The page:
1 April 1999 Nest Predation in Suburban and Rural Woodlots of Northern Ohio
M. N. Melampy, E. L. Kershner, M. A. Jones
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The intensity of nest predation in small woodlots was compared across three regions in Ohio: (1) suburban Cuyahoga County, (2) semirural Lorain County and (3) rural Huron County. Artificial nests, each holding three Japanese quail eggs, were placed in seven Cuyahoga Co. woodlots, four Lorain Co. woodlots and four Huron Co. woodlots during July and August 1991. Half of the nests were placed on the ground, half were placed in the lower branches of trees. Eggs were removed from 257of 354 nests. Ground nests suffered significantly more predation than tree nests, indicating that mammals were the primary predators. No significant difference in egg removal was found among the three regions, and no significant dependence was found between woodlot size and rate of nest predation. The lack of a suburban/rural difference and the insignificance of the woodlot size/predation relationship do not corroborate previously published studies that used methodologies similar to ours. The deviant nature of our results may reflect the more extensive cropland in our rural study region that provides food resources to sustain large populations of mammalian nest predators.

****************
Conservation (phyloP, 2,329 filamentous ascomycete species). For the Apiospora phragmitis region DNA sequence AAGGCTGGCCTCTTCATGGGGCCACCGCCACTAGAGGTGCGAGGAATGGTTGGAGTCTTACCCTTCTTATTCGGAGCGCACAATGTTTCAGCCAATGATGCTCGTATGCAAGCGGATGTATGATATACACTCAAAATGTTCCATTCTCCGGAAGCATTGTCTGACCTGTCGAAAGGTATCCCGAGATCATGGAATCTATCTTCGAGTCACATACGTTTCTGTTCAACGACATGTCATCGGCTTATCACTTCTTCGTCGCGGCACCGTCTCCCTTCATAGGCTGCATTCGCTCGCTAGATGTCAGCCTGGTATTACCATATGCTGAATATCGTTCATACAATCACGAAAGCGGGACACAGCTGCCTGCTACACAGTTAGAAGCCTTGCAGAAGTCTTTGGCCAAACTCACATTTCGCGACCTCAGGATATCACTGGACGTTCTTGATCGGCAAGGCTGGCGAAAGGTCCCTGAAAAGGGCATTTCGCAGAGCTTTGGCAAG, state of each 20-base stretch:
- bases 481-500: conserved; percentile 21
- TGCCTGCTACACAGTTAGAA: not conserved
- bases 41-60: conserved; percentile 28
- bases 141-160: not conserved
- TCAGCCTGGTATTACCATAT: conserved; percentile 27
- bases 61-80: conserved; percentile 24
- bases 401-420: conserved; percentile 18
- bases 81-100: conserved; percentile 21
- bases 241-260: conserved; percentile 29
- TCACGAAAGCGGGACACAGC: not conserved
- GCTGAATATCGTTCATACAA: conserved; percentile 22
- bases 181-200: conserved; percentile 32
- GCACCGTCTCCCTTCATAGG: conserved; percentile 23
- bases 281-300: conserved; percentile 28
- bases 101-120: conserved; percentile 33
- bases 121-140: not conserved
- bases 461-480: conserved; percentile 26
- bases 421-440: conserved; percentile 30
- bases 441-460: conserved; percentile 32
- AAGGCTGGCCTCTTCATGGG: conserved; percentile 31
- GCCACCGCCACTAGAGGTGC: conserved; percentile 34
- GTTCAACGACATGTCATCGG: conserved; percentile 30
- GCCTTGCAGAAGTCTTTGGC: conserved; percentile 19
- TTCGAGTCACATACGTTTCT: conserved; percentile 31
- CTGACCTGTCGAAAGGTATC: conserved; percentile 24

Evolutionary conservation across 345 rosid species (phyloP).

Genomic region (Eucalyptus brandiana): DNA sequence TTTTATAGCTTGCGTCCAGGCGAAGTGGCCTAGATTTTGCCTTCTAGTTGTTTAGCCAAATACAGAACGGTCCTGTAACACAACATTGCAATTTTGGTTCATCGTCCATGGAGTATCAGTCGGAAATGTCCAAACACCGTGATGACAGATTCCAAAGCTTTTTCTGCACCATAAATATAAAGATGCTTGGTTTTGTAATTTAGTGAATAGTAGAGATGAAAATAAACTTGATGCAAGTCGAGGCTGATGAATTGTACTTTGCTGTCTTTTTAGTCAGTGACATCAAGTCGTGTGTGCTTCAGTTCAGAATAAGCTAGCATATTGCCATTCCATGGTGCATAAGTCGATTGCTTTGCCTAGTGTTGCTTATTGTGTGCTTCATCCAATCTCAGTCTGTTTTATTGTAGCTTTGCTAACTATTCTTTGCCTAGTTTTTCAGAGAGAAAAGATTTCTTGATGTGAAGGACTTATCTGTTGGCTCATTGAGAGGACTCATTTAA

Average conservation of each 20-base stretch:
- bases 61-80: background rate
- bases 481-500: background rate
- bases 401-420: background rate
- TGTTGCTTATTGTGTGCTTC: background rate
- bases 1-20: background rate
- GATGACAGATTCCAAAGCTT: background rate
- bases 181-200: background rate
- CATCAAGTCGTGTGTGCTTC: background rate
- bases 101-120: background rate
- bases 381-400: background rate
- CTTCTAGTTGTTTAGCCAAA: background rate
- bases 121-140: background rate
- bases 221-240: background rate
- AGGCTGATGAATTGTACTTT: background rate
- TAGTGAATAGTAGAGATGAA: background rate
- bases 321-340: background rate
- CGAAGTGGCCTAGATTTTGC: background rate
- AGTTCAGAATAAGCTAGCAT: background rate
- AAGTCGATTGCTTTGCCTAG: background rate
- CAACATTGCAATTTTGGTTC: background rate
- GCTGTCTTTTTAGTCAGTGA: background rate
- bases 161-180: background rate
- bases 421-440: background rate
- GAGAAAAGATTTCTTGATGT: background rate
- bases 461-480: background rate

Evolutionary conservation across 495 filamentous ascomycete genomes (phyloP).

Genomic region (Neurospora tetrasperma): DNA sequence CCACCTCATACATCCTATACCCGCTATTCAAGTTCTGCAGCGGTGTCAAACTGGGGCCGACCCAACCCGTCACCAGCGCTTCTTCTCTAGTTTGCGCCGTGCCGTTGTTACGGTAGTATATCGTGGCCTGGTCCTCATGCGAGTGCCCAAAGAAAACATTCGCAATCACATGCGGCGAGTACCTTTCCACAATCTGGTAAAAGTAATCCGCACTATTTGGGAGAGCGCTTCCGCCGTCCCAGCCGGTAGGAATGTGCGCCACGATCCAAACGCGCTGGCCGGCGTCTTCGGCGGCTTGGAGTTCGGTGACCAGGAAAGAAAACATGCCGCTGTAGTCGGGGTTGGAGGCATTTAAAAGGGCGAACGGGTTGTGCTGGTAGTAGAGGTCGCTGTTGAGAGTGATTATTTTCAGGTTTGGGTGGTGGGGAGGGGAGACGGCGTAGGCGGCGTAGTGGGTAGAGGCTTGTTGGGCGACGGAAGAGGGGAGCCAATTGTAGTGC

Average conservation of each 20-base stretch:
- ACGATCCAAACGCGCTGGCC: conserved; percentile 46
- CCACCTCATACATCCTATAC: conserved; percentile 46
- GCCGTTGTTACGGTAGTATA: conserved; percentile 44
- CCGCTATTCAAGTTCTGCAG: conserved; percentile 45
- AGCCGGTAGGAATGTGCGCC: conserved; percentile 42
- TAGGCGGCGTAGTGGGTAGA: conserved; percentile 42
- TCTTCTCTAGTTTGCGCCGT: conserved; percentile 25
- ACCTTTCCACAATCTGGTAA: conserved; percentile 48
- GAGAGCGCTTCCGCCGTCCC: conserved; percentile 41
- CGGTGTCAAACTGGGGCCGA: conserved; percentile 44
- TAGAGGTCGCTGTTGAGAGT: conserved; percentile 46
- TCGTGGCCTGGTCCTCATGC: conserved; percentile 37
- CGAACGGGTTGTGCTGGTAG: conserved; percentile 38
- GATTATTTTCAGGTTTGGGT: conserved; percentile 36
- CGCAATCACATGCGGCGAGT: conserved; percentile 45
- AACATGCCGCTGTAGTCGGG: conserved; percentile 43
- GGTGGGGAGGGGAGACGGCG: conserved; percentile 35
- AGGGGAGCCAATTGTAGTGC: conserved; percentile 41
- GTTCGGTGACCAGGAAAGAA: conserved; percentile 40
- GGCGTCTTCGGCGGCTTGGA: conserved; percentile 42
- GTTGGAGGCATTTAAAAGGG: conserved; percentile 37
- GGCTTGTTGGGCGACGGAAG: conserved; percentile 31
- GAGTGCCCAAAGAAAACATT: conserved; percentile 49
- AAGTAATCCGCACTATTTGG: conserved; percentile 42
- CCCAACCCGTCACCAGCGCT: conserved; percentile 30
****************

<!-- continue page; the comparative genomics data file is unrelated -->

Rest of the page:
M. N. Melampy, E. L. Kershner, and M. A. Jones "Nest Predation in Suburban and Rural Woodlots of Northern Ohio," The American Midland Naturalist 141(2), 284-292, (1 April 1999). https://doi.org/10.1674/0003-0031(1999)141[0284:NPISAR]2.0.CO;2
Accepted: 1 July 1998; Published: 1 April 1999
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